Arguably the most important takeaway from yesterday’s FOMC meeting was that the U.S. Federal Reserve (Fed) is no longer forecasting a recession, which led to a cautious rally in Bitcoin and crypto markets today. Fed Chairman Jerome Powell’s statement during the FOMC press conference seems to have eased investor concerns, leading to a swift recovery in both tradfi and crypto. However, historical data suggests that caution may be warranted as the potential for recession remains a looming concern (although Powell said otherwise).
Signals For A Recession Remain Strong
Prominent financial experts have raised their voices about the current economic situation. Steven Anastasiou, a noted economist, warns about the significance of the recent decline in the annual average M2 growth, which stands at -2.7% YoY. He draws parallels with some of the most challenging economic periods in history, stating, “With M2 falling, history suggests that continuing with aggressive tightening is a dangerous proposition… a falling M2 money supply has generally been correlated with economic depressions & panics.”
Anastasiou also highlights the deflationary pressures in the economy, as reflected by the 12 consecutive monthly declines in the US Consumer Price Index (CPI) growth rate. Drawing parallels to a deflationary bust seen in 1920-21, he emphasizes that “now is not the time to be delivering any additional tightening.” As we know, Powell did the opposite yesterday, raising the federal funds rate to a level not seen in 22 years.
Jurrien Timmer, director of global macro at financial giant Fidelity, shared insights from historical data on recessions. He notes that the lead times between changes in monetary policy and the subsequent economic consequences can vary significantly. Looking at past cycles, he observes, “The monetary policy cycle tends to lead the economic consequences to varying degrees.” The lead time ranged from 2 months to as much as 19 months, depending on the economic circumstances.
During the 1970 cycle (when structural inflation was getting underway and the Nifty Fifty was born), “peak policy” led the recession by 19 months. In 1973-74, it was only 2 months. In 1990, (the S&L crisis), it was 16 months. In 2001, (tech bubble) it was 3 months, and in 2008 (GFC) it was 14 months.
Another warning signal is the inverted yield curve, known for reliably foreshadowing economic recessions. The inverted yield curve is currently hitting levels unseen in over 40 years (since 1981), screaming recession. Gold bug Peter Schiff therefore remarked:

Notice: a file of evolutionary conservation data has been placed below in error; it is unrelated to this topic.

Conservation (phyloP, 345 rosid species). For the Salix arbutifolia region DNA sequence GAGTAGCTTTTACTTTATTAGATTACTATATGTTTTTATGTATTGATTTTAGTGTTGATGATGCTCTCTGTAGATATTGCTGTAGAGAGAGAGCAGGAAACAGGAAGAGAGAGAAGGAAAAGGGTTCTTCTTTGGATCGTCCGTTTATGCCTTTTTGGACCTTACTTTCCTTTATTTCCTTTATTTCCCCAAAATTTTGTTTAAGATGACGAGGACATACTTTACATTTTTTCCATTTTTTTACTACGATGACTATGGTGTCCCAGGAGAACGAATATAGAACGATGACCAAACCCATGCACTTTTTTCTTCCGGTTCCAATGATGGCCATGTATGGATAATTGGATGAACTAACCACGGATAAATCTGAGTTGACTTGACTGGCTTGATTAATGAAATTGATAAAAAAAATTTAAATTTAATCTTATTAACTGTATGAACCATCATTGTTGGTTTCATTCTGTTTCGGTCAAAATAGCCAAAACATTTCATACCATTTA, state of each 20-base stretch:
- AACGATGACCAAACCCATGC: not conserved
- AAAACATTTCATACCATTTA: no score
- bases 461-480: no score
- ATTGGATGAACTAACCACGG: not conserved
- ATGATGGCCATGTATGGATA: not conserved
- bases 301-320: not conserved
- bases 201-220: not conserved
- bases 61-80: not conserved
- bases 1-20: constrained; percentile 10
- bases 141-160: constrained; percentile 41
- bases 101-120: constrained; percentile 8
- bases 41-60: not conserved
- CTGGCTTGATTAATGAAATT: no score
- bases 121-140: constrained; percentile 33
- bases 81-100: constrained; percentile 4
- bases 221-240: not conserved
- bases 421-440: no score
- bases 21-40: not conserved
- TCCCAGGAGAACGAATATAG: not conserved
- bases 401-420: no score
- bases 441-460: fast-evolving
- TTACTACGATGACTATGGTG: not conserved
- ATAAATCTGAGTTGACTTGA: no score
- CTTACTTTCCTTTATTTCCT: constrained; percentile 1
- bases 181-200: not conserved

The talking heads on CNBC all agree that if the U.S. enters recession, it will be a baby recession. Not only is recession a certainty, but it won’t be a baby. It will be the grand daddy of recessions. It will be so large that a more appropriate term to use will be a depression!
Impact On Bitcoin And Crypto
Amidst these economic concerns, the crypto is writing green numbers across the board. However, a recession is meaning uncertainty for Bitcoin. Unlike traditional assets, Bitcoin has not experienced a recession, leaving investors uncertain about its resilience in times of economic turbulence. While some tout Bitcoin’s “safe haven” potential, others argue that it might behave more like a risk asset, making it less attractive during a recession.
Macro analyst Henrik Zeberg and the founders of Glassnode, Yann Alleman and Jan Happel, believe that “we are going to have the largest Crisis since 1929. First Deflation – later Stagflation. But first – #BlowOffTop”. In this scenario stocks, Bitcoin and crypto could rally hard before a recession “suddenly” hits the market.
However, no one knows how the economy will react this time. Therefore, the coming two months and their macro data (CPI, PCE, jobs, unemployment rate, earning, etc.) will be indicators for Bitcoin and crypto investors to follow (just as J-Pow tirelessly repeated yesterday – “data dependency”).
At press time, the Bitcoin price continued its slow grind up, trading at $29,523.